5 With Reign burning up the television charts, historically based entertainment looks to be set to make a splash right now. What do you think draws people to these stories all these years later? 

I think it has something to do with the fact that it reads and looks like fantasy or dystopian, but was written down as truths long before we got here. Sometimes, I read historical accounts and think, “you can’t make this stuff up.” Something like Reign—that adds fictional elements to enhance the story—or even Game of Thrones—which was inspired by the Wars of the Roses—only proves the point. The reality was so Machiavellian, so brutal, so emotionally spellbinding that no matter which way it’s framed—reality-based or fantasy-based or even science fiction-based—it can’t help but be compelling.

6 A big theme of this novel is regrets. Mary has to choose to act before she regrets not doing so. Anne shows signs of wistful regrets at choices she could have made. Was this theme something that shaped the novel (considering it's set during Anne's downfall) or was it something that happened as the novel came together?

I think it was a little bit of both. Because I began the novel directly after finishing TARNISH, the Anne in my mind had regrets. She was never the type of person to let them consume her–she was always looking forward rather than looking back. But in our bleakest moments our regrets catch up with us. So Anne expressed regrets early on. Mary’s interpretation of it grew from that as I went through revisions. It’s a balancing act we all have to practice—is the action worth the regret?

7 During your research for this novel did you find out anything surprising? 

I did a lot of research on Anne’s execution. It was never the thing about her story that interested me most, and it was painful to imagine the demise of a beloved character. But as I read, I discovered that I could distance myself, and look at the various accounts with a more dispassionate eye. I had never known there were so many different transcripts of her final speech. Nor had I known that her women–the ones who accompanied her–were the ones to clean the body and carry her to the chapel. I found that fact so compelling and so tragic, and yet so appropriate that I had to include it in my book.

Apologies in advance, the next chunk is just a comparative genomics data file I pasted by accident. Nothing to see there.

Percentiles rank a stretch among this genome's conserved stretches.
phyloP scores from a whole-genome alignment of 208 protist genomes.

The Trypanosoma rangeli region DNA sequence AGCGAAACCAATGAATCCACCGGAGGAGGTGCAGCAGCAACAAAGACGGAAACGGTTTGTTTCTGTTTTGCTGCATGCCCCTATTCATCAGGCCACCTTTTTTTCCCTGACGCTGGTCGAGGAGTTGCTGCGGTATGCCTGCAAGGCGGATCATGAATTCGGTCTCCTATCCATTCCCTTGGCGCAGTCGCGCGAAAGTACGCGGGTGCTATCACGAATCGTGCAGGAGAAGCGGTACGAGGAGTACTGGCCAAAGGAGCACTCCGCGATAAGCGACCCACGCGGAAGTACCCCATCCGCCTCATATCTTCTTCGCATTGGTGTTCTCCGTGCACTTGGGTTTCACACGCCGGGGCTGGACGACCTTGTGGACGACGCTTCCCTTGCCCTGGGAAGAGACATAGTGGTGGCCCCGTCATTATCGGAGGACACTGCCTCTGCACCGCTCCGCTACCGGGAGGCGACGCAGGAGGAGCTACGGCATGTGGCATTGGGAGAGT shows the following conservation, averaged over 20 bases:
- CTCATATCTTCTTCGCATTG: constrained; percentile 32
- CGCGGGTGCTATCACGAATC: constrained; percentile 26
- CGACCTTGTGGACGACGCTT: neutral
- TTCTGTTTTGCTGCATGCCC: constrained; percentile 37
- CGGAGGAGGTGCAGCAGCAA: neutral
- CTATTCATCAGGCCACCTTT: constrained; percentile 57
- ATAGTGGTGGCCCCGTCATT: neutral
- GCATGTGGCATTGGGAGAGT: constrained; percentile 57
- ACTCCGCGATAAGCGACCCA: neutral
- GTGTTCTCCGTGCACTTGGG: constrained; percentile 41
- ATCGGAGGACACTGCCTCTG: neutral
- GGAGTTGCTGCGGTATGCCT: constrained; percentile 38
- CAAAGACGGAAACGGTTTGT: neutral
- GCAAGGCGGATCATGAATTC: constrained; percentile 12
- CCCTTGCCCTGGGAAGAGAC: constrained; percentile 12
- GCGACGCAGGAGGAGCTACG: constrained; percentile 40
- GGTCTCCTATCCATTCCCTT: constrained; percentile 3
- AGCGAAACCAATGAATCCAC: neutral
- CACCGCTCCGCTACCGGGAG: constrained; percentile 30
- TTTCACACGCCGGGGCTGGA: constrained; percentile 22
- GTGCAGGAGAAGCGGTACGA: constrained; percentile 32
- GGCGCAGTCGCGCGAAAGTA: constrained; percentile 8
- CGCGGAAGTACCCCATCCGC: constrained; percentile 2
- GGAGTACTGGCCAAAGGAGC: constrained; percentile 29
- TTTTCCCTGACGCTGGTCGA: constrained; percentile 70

8 Can you tease anything about anything that might be next for you?

I’ll have a short story in the PISTOLS & PETTICOATS anthology edited by Jessica Spotswood (publication date tentatively set for Spring 2016). I’m relishing the chance to explore some American history for that one!

And I’m currently working on a contemporary novel. It’s fun to work with the same kinds of themes—love, friendship, self-reliance—in a setting that at first glance isn’t so restrictive. In modern-day America, women are not considered chattel. Children are not required to marry a much older man for the betterment of their family fortunes. But my characters still face great limitations imposed upon them by a society that doesn’t always see past the nose on its face. So where there’s freedom and dynamism, there is also seemingly insurmountable odds to growth and the life they crave. But there’s still intrigue and secrets. And kissing.

A huge thank you to Katherine for taking the time to answer my questions! 

You can add Brazen to your Goodreads shelf, and the previous novels Gilt and Tarnish are also available to add while you're there!

You find Katherine on Twitter, her website, and more information is available on Penguin's website as well.

You can purchase BRAZEN from Barnes and Noble // Chapters